I attended an exhibition last night – at our local pub.
(It is quite normal to use pubs as art venues out here – a natural meeting place with the drinks and nibblies on hand! And this pub is run by a couple of artists, so it’s really only fitting!)
It was a photo exhibition by a local identity known to one and all, simply as ‘Spook’.
The photos were taken during a time when only darkrooms were used to develop images… and each stage of the process belonged to the photographer. They were mostly of wedding portraits of local couples…
Simple black and white prints pinned to boards, with no captions (Spook could remember some, but not all, so left them all un-named). It was quite the guessing game, as we tried to pinpoint who was in each image! Luckily we had some long-time residents on-hand to help us out with a few…
The crowd paused for the official opening…
…when Spook and the brother of his old mate Gil (a well-known painter, for whom the exhibition was dedicated, now deceased) reminisced about what it means to be an artist, and what the two had been like in their ‘hey day’.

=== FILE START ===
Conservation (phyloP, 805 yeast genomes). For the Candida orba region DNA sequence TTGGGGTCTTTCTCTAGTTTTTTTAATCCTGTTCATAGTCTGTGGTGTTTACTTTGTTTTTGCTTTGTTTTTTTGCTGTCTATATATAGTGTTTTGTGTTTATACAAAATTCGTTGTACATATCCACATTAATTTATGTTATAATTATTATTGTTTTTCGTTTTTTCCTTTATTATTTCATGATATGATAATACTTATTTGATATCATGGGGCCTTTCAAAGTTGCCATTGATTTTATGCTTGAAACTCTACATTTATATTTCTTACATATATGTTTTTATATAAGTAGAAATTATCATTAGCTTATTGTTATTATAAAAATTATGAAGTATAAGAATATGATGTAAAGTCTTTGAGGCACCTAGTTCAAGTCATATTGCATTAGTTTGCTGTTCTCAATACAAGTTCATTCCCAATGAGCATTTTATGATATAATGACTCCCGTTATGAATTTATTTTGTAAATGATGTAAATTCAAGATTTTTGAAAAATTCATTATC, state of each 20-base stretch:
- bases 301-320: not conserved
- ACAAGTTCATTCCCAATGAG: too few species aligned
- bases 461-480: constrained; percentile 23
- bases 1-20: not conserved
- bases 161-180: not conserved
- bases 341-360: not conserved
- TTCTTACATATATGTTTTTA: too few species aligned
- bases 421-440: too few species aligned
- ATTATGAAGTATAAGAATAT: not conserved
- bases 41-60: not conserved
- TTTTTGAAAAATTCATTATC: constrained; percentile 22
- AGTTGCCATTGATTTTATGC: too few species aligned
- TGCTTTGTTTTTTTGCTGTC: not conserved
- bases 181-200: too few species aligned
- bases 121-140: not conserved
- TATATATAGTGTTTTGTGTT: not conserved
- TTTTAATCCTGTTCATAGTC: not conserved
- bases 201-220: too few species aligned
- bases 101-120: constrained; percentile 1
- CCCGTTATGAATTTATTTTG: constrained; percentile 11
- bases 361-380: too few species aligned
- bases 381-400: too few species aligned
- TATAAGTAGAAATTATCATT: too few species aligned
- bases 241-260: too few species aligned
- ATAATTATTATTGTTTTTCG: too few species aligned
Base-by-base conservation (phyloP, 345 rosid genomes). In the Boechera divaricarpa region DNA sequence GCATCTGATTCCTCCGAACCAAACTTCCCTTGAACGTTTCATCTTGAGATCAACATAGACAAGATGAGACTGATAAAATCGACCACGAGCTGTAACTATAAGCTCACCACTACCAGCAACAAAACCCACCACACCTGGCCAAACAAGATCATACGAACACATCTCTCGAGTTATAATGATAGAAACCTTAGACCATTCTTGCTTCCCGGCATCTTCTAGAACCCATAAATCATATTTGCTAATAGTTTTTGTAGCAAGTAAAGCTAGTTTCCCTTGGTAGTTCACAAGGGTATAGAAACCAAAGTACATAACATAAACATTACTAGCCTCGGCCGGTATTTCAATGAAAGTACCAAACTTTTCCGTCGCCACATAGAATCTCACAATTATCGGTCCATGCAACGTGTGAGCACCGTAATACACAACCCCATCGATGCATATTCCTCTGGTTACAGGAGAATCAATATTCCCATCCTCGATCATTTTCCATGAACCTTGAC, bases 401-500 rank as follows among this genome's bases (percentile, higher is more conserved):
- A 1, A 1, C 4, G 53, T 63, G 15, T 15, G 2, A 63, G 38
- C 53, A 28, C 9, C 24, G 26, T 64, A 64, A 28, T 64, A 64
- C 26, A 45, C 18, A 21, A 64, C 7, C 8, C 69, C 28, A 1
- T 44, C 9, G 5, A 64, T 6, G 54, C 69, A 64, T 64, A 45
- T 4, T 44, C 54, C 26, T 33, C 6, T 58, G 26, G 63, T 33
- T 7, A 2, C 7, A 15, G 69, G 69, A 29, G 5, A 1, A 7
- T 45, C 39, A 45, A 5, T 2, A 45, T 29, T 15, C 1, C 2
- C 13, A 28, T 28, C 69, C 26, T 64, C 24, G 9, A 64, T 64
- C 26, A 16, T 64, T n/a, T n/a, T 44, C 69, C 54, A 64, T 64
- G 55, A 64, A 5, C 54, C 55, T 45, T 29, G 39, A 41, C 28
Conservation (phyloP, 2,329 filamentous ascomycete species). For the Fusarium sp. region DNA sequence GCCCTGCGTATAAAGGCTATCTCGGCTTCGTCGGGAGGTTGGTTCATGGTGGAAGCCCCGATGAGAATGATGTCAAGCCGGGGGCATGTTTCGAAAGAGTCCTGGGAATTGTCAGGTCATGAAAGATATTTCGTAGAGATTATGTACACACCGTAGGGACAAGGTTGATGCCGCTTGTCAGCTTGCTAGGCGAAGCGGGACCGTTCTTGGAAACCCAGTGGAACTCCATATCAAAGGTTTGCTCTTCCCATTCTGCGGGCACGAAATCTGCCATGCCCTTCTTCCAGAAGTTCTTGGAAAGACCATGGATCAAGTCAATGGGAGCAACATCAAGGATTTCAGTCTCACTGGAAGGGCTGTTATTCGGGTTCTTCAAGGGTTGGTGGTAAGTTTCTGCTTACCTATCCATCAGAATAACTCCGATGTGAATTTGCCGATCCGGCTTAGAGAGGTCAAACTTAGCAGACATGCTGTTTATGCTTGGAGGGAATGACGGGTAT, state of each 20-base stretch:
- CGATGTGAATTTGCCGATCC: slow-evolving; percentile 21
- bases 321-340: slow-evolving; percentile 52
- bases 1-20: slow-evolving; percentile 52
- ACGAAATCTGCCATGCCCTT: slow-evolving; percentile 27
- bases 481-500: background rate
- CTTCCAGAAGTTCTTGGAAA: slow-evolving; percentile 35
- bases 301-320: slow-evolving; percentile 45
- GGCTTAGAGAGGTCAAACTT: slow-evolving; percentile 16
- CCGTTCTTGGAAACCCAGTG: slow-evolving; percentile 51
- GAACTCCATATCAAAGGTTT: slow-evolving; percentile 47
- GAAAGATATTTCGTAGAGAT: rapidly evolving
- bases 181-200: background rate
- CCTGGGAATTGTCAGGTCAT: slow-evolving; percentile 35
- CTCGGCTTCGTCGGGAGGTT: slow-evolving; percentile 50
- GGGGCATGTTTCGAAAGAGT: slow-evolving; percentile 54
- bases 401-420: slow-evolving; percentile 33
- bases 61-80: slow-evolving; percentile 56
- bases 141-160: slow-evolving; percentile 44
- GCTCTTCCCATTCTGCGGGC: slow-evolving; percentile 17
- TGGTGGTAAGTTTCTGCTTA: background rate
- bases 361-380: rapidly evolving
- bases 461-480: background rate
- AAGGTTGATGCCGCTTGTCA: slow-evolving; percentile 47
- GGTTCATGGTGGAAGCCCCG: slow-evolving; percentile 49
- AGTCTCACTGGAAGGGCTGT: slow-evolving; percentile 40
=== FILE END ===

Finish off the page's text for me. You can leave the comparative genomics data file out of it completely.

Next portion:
For as long as I can recall, Spook has always looked the same.
We discovered how he got his name (for the area in which he spent his childhood years, ‘Ghost Gully’).
Now in his 80′s, Spook has an enormous collection of images, which he has no idea what to do with. Already a house fire and the floods have ruined many of his collection.
He threatened during this speech to get rid of the rest…
I asked him later ‘not to, please?’ So much history all piled up… too much for him to go through, but we are hoping that the local council might help him out.
Spook gave me a bit of a hard time when I explained that I too, am a photographer.
‘No you’re not,’ he said. ‘You are one of these new-fangled digital artists!’.
Heh. Made me smile.
I argued that I had done my apprenticeship in a newsroom darkroom – we talked apertures and lense lengths for a little and he seemed to relax.
He reluctantly let me shoot this image, with one of his favourite old cameras.
A couple of questions for you…
How do you save these kinds of collections? How do put a price on the history of an area, and of an artform?